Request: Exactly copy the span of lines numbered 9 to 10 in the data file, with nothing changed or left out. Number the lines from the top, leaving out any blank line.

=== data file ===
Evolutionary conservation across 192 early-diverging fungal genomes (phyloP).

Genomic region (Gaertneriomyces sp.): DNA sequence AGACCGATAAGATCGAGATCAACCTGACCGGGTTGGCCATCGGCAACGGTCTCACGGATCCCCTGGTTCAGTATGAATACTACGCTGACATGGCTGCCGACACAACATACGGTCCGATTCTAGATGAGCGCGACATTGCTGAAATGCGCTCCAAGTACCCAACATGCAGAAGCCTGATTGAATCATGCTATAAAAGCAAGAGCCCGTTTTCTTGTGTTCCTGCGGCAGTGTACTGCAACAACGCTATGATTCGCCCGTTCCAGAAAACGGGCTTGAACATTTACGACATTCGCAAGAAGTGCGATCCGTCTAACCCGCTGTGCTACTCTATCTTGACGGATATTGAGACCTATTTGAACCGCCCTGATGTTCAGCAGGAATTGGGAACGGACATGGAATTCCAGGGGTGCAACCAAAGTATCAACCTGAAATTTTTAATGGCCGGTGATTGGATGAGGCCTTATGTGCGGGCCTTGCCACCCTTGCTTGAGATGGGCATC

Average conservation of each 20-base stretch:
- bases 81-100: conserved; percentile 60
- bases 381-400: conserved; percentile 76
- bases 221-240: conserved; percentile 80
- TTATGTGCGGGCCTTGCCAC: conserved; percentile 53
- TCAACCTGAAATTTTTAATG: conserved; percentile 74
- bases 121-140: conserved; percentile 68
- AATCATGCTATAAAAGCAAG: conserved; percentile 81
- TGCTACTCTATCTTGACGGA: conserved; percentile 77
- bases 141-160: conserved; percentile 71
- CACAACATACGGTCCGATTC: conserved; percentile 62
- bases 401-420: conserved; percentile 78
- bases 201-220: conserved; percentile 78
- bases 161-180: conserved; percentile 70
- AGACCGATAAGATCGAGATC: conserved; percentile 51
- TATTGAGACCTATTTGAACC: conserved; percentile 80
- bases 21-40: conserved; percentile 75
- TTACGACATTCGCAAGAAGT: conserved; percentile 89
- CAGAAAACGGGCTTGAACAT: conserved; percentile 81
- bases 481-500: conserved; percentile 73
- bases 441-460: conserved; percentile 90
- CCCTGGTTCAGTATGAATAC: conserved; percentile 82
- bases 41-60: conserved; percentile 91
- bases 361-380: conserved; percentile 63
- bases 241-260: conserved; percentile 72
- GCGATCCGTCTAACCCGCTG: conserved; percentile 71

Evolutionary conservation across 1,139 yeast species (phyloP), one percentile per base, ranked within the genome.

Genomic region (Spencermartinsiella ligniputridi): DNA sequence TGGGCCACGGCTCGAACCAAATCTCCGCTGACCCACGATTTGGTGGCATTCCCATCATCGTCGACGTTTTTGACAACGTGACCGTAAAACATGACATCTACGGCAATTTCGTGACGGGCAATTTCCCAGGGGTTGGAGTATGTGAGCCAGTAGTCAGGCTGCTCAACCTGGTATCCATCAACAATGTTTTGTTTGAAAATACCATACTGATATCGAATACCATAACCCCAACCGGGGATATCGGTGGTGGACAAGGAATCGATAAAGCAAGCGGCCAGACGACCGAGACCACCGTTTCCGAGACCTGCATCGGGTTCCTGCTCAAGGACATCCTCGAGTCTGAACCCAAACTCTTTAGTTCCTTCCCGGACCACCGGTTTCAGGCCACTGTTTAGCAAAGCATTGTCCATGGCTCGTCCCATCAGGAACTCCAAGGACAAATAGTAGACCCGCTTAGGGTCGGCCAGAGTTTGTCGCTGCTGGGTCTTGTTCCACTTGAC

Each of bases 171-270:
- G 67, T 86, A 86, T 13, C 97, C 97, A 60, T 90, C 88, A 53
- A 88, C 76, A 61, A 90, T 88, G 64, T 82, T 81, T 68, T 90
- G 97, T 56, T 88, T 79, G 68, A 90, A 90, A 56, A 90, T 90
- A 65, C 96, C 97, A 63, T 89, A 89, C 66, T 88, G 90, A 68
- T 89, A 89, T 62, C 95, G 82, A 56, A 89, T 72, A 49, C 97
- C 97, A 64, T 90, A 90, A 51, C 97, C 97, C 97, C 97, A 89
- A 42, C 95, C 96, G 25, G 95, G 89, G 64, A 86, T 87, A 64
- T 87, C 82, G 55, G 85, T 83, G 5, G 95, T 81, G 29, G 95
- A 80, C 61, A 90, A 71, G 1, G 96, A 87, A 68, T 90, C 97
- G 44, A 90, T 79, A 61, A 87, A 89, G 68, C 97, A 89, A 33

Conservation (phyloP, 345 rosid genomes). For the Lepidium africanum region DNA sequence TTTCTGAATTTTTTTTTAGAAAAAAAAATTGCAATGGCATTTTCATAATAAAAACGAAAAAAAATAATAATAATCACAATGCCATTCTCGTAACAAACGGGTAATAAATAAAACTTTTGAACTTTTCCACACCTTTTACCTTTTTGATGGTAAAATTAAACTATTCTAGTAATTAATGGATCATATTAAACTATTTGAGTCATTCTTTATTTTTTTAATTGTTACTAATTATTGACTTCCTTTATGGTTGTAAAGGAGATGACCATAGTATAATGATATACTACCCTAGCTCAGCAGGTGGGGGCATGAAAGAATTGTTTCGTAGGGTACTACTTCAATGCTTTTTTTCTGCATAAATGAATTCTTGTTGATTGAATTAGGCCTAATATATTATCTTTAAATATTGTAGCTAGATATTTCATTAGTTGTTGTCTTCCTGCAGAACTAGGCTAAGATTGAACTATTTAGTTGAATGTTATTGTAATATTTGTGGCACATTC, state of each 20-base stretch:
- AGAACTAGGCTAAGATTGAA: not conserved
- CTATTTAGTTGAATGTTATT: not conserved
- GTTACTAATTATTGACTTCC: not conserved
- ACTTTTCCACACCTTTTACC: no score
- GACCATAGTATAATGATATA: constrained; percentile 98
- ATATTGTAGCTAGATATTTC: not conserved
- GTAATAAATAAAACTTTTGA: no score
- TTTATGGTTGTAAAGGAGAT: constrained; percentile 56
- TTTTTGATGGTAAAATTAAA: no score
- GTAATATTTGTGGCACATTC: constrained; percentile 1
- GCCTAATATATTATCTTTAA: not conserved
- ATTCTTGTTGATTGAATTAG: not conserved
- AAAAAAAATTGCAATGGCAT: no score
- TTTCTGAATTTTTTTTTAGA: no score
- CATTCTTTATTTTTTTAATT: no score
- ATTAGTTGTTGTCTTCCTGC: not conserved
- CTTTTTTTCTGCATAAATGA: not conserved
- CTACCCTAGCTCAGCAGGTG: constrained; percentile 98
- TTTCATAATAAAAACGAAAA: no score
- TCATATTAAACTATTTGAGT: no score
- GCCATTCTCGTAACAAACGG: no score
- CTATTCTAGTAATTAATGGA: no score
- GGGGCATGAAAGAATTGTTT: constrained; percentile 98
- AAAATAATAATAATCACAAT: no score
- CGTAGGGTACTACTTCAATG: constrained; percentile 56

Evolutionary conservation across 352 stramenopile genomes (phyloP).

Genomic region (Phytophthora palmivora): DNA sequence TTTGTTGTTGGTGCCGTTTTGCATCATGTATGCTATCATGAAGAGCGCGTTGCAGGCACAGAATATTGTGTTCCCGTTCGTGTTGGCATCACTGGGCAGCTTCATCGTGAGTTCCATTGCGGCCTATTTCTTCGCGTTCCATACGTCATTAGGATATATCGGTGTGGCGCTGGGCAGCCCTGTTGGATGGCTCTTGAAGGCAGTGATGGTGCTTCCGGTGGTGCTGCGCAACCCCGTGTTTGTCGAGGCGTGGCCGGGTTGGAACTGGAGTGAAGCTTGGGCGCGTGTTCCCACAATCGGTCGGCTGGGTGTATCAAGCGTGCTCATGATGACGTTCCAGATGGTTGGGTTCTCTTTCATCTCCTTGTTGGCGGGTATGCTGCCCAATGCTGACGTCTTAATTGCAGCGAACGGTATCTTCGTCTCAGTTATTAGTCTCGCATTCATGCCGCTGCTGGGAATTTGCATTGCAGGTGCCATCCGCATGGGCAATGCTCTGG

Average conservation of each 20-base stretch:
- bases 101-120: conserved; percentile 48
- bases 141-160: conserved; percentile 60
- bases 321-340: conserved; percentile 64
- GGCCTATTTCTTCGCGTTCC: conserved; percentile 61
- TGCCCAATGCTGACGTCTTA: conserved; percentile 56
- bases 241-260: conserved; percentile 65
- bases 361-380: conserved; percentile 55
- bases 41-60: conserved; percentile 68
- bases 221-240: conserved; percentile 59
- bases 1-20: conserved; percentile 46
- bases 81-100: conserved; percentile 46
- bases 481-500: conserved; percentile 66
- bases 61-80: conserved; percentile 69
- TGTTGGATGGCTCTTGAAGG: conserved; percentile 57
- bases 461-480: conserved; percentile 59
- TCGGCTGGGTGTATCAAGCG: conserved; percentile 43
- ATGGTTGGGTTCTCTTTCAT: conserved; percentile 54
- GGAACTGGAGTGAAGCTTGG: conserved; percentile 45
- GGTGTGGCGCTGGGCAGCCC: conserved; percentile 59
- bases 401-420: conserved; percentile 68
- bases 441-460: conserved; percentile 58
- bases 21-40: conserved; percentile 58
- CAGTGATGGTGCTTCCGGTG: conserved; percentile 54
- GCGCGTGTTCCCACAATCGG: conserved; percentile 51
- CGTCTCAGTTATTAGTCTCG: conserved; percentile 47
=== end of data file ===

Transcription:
- bases 121-140: conserved; percentile 68
- AATCATGCTATAAAAGCAAG: conserved; percentile 81